Eleanor West’s Home for Wayward Children
Children have always disappeared under the right conditions; slipping through the shadows under a bed or at the back of a wardrobe, tumbling down rabbit holes and into old wells, and emerging somewhere... else.
But magical lands have little need for used-up miracle children.
Nancy tumbled once, but now she’s back. The things she’s experienced... they change a person. The children under Miss West’s care understand all too well. And each of them is seeking a way back to their own fantasy world.
But Nancy’s arrival marks a change at the Home. There’s a darkness just around each corner, and when tragedy strikes, it’s up to Nancy and her new-found schoolmates to get to the heart of the matter.
No matter the cost.
Here are the three stages of being faced with Every heart a doorway:
- OH GOSH it's a new Seanan McGuire!
- WHOA NELLY it's a Special School for Special Children type of story! By Seanan!
- GOODREADS LISTS IT AS #1! (implying there's going to be a #2 and even #3! Exclamation marks galore!)
Um, yes. Your truly admits to vast fondness of both the author, the trope, and, as it turns out, the book itself. Counting only 170-ish pages, it's a novella - and not a time-stretchy one, because I devoured it very, very fast. (And very, very happily.)
If you follow the author in various social media, you may know she really, really wants to write the X-men. You know, that Marvel thing that has a special school in it, for special kids. That hasn't happened yet, but I want it to, believe me. Because now I've seen Seanan McGuire writing the same trope - the kids aren't mutants, but the concept still fits - and she has done it beautifully, entertainingly, heartbreakingly, et cetera.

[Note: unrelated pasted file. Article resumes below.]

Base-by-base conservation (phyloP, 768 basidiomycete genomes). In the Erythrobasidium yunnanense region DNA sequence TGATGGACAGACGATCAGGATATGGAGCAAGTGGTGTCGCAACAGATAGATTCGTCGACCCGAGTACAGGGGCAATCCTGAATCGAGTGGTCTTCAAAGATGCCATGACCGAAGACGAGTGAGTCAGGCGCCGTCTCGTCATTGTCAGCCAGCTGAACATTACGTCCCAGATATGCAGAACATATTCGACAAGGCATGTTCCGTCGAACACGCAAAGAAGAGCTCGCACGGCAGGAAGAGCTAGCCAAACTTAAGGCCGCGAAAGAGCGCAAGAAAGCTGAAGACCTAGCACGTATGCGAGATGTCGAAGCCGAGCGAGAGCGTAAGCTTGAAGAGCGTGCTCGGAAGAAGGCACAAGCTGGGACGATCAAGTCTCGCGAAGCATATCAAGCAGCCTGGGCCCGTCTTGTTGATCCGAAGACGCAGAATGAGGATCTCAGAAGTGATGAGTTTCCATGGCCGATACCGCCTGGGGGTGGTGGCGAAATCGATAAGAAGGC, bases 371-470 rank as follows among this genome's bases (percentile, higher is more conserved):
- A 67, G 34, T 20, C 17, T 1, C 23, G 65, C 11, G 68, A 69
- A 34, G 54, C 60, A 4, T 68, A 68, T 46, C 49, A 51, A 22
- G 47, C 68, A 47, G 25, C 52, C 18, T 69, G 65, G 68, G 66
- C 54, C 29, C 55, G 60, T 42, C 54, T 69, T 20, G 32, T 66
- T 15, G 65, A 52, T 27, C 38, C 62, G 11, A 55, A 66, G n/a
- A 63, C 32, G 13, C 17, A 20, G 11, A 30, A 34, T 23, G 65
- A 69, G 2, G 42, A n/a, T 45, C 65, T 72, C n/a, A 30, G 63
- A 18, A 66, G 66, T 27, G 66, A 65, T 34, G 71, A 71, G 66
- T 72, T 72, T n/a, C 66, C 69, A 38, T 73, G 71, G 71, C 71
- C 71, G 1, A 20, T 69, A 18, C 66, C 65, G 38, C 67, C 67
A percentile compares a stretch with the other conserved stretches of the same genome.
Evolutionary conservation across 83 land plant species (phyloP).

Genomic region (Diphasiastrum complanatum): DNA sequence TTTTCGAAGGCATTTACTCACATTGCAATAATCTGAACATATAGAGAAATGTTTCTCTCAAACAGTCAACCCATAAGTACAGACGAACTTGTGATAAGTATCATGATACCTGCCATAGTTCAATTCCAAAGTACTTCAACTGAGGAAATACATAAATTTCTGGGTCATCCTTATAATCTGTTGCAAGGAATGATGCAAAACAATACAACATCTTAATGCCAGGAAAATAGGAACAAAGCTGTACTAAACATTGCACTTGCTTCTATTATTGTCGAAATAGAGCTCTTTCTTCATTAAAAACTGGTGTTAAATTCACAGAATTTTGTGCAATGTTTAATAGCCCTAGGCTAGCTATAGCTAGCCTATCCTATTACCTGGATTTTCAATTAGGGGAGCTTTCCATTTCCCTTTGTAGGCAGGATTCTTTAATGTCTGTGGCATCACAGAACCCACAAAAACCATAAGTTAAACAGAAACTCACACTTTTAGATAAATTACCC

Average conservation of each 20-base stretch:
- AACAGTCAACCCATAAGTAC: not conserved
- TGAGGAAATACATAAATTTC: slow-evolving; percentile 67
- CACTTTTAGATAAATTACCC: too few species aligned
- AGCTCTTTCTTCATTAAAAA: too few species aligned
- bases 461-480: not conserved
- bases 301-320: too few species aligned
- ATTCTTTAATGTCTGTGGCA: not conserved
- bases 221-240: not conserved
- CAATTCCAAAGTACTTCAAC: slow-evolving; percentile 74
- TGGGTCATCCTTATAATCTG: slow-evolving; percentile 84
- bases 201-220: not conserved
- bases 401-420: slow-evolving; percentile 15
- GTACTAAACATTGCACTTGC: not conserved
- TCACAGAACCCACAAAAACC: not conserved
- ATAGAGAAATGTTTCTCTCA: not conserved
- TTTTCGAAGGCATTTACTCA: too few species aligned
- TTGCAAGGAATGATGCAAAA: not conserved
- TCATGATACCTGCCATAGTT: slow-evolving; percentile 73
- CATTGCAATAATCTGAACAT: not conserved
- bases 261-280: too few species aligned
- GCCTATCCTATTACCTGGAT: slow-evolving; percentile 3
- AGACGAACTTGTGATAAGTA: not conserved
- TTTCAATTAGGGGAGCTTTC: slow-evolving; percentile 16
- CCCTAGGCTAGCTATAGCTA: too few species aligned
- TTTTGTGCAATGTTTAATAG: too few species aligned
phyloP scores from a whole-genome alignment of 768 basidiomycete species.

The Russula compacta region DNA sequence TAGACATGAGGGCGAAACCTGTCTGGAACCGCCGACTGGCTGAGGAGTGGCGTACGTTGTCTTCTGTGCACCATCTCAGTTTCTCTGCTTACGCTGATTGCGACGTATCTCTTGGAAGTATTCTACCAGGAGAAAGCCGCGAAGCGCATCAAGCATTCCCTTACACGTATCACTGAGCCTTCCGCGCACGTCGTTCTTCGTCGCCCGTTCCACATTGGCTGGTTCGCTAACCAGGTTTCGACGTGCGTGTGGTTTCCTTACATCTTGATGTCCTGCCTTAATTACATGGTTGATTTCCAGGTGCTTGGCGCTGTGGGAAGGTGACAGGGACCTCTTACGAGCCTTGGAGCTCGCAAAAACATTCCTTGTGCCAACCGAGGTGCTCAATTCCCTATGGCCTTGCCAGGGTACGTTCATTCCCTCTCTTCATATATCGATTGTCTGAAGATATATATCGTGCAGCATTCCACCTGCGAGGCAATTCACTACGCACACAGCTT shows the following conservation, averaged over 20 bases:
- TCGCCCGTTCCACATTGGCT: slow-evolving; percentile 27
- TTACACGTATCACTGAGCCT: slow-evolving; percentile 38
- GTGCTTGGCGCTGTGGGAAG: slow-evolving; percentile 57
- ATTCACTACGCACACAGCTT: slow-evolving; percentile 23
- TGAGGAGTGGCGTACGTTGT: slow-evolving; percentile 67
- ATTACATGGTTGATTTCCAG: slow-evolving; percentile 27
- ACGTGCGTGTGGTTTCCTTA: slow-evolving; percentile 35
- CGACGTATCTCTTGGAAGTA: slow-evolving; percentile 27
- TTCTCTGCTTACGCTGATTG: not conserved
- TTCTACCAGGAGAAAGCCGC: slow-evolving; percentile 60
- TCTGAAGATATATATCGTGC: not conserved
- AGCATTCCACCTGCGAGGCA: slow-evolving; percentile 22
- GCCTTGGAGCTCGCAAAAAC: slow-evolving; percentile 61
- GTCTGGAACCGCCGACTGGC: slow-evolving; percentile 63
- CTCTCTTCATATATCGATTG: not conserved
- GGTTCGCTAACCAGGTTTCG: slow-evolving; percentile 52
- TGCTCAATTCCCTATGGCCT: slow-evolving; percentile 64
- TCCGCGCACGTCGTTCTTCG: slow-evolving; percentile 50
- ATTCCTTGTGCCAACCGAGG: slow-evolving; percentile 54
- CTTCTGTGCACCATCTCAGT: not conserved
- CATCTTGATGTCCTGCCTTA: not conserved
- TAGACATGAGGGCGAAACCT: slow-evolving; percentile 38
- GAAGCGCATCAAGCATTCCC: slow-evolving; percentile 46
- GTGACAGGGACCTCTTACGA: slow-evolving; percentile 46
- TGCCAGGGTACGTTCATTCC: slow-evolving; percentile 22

Yes, it's called 'gushing'. I'm doing it.
Under the pseudonym Mira Grant, the author's Parasitology trilogy was concluded only a few months ago. That trilogy contains within it references to and snippets from an imagined children's book (which has been written in full, and was simply waiting for a publisher, last I heard) - you'll remember it if you read those books. It talks about broken doors.
This book talks a great deal about doors, and kids who accidentally found them. I couldn't help but think back to that other book-within-a-book and its haunting verses, because haunting fits this one too.
In all kinds of good ways. I mean. Did you ever think about Alice in Wonderland, and what her life was like after she left Wonderland? Was it all merely a peculiar dream? Was it years and years of PTSD?
Did she ever think of going back there?
I'd ask the same about the Pevensie kids, but... but they had a morose ending, and I've read too much about Susan, and it's all mostly a painful mess. But you see, portal-finders, they always have to deal with what comes after.
Sometimes the after is a strange boarding school, far away from everything.
(Hey, another thing that is awesome about any universe concocted by Seanan McGuire? Diversity and representation. This is no exception!)
You should absolutely read this book. Go, do!